Glossary of Natural and “un”Natural Terms
|A B C D E F G H I J K L M N O P Q R S T U V W X Y Z
Aquaculture Back to top
The cultivation of the natural produce of water,
Biodynamic Agriculture Back to top
Based on the anthroposophical teachings of Rudolph Steiner, biodynamic agriculture is comprised of an ecological and sustainable farming system. Biodynamics employs the philosophy that the farm should be seen and treated as a whole organism and should be a closed self-nourishing system. Farm health is addressed through the use of soil and plant amendments and recognizes astrologic factors over the use of synthetic inputs to maximize soil fertility.
Bovine Spongiform Encephalopathy
Also known as “Mad Cow Disease.” According to the USDA’s Animal and Plant Health Inspection Service,
Information about BSE increases every day. For up-to-date information, check the USDA’s Food Safety and Inspection Service’s BSE page or the Organic Consumers Association’s BSE page. Click here to read Willy Street Co-op’s BSE statement.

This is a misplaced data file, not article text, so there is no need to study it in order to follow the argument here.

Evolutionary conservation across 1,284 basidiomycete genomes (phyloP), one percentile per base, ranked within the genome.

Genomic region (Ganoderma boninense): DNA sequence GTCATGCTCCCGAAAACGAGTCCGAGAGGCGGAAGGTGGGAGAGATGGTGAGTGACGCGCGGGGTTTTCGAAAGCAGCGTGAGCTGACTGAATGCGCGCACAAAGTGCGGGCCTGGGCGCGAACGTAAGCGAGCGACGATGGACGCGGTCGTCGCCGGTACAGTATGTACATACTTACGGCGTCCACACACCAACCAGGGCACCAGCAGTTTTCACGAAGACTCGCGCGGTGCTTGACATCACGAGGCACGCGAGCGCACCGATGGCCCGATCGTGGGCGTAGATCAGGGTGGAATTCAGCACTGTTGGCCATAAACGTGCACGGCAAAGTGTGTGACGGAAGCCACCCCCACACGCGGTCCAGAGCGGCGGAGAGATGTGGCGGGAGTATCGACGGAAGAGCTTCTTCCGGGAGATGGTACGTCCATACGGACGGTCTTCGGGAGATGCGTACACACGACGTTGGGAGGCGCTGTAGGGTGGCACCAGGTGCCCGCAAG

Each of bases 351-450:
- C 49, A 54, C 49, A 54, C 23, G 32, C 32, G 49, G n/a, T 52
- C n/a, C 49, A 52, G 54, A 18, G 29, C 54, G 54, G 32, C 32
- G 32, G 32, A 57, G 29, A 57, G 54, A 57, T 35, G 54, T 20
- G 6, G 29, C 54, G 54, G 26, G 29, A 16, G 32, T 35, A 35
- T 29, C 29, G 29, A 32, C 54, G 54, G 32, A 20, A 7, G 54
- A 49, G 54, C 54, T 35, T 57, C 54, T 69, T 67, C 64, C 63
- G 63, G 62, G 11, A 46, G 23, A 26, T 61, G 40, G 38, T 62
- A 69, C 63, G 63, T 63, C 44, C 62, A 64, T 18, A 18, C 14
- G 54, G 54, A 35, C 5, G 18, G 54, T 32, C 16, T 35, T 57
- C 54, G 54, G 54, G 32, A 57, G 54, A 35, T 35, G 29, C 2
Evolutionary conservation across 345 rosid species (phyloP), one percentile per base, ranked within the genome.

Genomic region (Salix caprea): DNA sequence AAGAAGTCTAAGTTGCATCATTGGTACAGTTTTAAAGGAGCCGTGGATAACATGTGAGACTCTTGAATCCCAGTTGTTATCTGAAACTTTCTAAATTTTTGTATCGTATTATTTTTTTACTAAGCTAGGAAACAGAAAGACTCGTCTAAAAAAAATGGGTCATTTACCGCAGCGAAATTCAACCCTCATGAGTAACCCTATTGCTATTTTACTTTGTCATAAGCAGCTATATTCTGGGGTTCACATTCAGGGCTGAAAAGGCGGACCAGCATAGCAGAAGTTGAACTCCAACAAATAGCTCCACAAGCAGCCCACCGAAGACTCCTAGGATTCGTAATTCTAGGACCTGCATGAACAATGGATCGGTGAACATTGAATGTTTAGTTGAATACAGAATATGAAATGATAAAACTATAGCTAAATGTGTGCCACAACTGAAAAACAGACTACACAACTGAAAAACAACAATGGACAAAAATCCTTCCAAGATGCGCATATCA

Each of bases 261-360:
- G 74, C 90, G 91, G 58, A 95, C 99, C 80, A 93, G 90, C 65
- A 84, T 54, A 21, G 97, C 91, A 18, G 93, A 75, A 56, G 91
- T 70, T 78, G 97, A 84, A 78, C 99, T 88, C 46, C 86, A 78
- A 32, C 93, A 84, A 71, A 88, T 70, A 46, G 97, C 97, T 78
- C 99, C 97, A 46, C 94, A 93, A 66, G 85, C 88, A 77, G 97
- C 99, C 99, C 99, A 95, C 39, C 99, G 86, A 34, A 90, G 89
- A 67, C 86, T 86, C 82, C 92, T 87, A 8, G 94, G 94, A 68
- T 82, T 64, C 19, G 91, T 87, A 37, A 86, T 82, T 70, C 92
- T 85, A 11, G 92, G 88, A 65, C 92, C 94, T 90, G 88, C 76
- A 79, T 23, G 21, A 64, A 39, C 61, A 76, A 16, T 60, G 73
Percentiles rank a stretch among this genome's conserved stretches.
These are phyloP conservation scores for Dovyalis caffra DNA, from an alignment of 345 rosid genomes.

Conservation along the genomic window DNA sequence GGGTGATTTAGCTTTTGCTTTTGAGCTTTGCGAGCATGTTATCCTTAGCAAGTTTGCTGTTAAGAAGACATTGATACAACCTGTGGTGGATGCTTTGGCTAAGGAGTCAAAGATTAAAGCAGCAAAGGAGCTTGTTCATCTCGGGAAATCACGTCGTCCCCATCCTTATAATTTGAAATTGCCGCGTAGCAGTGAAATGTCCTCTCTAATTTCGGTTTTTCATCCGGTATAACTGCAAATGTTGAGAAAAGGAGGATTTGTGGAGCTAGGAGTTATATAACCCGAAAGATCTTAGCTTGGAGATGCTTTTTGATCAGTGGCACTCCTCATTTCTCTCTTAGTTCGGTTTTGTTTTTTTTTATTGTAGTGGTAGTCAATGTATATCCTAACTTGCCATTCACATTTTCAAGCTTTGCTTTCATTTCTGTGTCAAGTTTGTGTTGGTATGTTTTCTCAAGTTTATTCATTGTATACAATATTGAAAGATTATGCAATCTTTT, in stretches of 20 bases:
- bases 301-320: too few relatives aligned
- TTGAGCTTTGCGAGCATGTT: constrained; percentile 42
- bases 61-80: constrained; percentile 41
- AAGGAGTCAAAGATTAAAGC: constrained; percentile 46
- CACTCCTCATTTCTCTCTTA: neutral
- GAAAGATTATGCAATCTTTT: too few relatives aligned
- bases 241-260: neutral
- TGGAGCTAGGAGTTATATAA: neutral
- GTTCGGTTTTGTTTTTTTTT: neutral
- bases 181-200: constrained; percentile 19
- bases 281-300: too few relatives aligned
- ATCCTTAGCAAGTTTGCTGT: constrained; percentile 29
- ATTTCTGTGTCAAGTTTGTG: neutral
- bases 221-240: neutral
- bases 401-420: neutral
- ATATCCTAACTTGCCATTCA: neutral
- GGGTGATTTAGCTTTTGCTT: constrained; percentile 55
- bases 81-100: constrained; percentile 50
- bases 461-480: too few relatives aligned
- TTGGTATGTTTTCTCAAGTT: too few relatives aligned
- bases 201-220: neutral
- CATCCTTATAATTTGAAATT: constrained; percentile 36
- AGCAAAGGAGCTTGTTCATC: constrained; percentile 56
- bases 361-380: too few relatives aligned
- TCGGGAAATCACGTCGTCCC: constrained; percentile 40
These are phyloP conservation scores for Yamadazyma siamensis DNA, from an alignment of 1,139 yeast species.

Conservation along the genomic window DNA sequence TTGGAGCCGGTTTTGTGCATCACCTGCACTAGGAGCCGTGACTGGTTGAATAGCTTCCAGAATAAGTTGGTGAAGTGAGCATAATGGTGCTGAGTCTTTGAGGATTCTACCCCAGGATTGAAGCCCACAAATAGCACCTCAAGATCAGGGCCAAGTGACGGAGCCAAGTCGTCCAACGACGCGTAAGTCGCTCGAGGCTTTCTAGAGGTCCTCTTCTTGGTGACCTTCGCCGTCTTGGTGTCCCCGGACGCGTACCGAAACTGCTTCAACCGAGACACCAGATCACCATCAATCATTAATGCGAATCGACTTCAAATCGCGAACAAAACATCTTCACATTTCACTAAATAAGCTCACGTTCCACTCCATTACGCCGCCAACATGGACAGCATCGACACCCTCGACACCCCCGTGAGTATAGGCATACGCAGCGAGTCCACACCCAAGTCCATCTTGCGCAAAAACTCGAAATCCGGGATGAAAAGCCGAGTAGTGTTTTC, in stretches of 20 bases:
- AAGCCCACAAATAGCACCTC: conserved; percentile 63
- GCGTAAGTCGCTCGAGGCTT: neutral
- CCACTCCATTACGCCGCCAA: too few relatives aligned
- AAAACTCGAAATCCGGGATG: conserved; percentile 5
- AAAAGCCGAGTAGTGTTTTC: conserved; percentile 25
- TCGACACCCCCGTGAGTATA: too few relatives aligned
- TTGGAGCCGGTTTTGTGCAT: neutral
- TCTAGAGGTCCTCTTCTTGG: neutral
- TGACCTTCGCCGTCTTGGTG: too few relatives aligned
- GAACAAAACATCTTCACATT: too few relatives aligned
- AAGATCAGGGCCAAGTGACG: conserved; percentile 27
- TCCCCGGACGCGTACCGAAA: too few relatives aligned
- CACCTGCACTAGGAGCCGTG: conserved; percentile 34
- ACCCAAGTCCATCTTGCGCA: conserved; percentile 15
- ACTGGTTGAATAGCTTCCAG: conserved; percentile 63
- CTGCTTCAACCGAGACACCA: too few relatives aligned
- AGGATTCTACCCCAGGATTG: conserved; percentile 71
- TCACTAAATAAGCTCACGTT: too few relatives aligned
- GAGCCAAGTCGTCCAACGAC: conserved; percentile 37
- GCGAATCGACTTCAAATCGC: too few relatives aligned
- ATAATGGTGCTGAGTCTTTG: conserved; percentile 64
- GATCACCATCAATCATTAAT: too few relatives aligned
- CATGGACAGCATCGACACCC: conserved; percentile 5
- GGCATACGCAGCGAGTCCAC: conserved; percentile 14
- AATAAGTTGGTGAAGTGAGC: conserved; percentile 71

Buffer Zone Back to top
Buffer zones are required between certified organic crops and areas that might contaminate them, such as conventional cropland or highways. The size of the buffer zone depends on the body that is certifying organization and type of crop.
Cage Free Back to top
A bird raised in a chicken house that may or may not offer access to the outdoors.
Certified Organic Back to top
Organic food must be certified by a government-approved agency.
CO2 Process Back to top
A way to decaffeinate coffee beans. The beans are bathed in liquefied carbon dioxide, dissolving the caffeine into the CO2, which is separated from the beans.
Commingling Back to top
In regard to organics, commingling is any contact between conventional and organic products. By definition, once this happens, the organic products can no longer be sold as certified organic.